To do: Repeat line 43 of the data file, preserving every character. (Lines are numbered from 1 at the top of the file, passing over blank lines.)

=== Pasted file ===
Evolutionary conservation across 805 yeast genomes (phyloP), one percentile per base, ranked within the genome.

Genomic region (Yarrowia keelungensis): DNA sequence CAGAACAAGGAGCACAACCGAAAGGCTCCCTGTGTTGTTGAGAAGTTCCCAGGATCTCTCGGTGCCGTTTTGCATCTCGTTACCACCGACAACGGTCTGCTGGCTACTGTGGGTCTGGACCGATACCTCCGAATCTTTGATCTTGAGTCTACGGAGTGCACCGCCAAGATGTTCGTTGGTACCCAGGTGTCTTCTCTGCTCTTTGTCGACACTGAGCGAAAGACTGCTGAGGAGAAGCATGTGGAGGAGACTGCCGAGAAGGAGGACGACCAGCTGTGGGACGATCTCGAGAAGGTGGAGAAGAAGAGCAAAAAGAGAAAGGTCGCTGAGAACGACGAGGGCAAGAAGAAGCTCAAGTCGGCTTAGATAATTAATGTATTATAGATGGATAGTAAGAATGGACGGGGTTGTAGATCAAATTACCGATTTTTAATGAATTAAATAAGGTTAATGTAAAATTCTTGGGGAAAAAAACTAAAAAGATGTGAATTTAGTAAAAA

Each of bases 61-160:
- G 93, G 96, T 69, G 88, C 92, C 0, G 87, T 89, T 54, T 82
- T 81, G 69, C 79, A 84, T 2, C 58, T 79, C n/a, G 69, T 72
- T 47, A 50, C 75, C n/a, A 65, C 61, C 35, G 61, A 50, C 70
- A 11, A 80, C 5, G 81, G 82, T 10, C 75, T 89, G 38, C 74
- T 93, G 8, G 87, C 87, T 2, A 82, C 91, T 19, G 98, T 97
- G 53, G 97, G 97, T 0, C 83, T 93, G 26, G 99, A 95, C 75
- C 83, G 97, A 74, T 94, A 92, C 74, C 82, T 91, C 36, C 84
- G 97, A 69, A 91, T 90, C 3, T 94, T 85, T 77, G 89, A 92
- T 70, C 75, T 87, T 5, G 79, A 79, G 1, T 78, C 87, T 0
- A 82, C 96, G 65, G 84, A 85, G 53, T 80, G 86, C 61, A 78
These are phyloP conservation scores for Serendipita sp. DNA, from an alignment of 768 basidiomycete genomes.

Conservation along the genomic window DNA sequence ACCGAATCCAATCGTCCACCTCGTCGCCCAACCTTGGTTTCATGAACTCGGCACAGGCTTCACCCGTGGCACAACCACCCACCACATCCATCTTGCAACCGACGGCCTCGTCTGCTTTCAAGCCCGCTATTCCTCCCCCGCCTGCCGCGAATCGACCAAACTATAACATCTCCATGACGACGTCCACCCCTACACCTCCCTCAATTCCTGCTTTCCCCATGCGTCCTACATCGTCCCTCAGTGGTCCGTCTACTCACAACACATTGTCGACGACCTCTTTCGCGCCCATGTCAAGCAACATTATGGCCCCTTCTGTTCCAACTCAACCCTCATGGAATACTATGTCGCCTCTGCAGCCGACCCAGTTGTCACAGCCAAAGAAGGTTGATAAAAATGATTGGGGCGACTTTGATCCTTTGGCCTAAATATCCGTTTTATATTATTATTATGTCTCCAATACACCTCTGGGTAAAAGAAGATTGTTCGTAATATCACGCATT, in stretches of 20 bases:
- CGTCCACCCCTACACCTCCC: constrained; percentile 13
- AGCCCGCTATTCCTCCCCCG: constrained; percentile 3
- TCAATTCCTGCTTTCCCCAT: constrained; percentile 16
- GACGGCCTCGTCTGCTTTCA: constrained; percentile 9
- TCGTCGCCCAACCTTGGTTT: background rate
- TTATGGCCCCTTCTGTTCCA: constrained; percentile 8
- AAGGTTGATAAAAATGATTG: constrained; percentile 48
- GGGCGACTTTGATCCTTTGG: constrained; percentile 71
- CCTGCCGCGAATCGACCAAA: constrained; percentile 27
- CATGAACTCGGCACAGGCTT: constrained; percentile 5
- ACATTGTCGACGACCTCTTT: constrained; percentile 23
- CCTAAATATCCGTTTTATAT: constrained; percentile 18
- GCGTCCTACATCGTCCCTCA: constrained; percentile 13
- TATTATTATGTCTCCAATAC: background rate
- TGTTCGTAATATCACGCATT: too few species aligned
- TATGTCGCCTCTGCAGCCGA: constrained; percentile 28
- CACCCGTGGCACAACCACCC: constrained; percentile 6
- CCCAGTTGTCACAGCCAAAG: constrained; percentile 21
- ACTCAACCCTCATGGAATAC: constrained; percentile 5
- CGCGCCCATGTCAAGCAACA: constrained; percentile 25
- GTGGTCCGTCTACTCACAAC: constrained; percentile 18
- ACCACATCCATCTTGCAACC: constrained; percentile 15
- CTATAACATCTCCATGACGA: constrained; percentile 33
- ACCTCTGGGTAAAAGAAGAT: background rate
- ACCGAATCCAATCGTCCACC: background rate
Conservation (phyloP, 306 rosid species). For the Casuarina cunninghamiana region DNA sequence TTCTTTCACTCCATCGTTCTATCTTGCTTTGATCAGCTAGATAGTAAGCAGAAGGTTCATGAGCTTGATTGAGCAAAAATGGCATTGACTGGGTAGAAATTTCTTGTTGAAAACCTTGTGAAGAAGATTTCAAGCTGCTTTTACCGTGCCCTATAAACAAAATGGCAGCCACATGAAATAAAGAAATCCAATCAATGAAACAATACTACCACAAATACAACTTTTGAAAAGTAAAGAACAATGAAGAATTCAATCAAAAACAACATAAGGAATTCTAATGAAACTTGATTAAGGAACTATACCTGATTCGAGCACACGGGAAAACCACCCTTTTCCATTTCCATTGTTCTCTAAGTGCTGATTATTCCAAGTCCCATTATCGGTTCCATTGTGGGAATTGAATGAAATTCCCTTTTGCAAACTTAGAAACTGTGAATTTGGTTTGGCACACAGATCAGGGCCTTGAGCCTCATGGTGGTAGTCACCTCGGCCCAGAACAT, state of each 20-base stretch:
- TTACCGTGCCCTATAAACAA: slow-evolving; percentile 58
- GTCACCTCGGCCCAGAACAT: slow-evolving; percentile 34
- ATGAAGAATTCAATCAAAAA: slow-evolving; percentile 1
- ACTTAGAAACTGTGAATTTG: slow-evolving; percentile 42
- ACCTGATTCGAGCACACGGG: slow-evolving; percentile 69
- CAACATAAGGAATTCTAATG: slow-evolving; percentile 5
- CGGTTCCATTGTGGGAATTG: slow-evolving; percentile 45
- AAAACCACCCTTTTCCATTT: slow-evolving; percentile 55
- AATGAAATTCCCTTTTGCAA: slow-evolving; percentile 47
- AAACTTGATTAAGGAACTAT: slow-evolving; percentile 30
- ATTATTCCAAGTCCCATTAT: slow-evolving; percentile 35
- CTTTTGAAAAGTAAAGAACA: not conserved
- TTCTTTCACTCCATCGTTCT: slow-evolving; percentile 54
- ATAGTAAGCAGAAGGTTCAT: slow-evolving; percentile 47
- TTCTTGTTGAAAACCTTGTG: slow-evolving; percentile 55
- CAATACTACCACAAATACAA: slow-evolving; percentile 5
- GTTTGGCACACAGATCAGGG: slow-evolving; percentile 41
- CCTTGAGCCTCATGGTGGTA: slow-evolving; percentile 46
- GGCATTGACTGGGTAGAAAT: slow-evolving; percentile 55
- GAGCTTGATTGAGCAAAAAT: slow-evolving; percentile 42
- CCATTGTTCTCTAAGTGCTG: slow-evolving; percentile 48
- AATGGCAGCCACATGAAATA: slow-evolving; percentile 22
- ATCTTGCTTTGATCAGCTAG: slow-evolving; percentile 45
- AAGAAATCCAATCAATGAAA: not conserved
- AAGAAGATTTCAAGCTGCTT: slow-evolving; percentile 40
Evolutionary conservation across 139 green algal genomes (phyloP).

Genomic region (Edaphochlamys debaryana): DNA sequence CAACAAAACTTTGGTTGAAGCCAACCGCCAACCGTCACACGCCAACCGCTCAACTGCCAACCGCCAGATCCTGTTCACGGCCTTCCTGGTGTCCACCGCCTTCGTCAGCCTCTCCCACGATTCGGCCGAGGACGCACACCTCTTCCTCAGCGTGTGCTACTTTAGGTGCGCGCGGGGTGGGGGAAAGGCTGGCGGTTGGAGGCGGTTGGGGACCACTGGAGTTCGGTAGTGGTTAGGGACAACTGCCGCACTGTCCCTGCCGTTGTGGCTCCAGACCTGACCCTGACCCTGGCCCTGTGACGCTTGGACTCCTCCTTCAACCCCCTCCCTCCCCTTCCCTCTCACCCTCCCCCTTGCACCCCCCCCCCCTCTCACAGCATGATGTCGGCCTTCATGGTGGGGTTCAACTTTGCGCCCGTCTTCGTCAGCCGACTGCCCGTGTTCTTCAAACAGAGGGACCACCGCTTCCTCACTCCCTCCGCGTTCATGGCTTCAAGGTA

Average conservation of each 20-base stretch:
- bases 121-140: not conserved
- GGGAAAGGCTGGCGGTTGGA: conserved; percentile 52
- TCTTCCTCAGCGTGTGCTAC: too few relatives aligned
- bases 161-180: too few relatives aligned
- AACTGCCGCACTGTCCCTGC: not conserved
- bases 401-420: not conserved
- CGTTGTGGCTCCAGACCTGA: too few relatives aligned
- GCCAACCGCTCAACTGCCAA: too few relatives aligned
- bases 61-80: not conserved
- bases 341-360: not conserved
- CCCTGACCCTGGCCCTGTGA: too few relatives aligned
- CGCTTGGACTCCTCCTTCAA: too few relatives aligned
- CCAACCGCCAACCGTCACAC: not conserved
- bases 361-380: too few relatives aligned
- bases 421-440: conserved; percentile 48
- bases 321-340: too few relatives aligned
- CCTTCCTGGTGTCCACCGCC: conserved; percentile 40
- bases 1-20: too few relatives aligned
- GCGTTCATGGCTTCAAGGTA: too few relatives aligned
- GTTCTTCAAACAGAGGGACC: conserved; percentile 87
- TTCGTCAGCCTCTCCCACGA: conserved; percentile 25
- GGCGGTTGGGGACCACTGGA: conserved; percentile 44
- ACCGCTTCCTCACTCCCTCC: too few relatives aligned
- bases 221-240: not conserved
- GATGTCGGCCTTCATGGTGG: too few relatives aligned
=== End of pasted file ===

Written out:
- GTCACCTCGGCCCAGAACAT: slow-evolving; percentile 34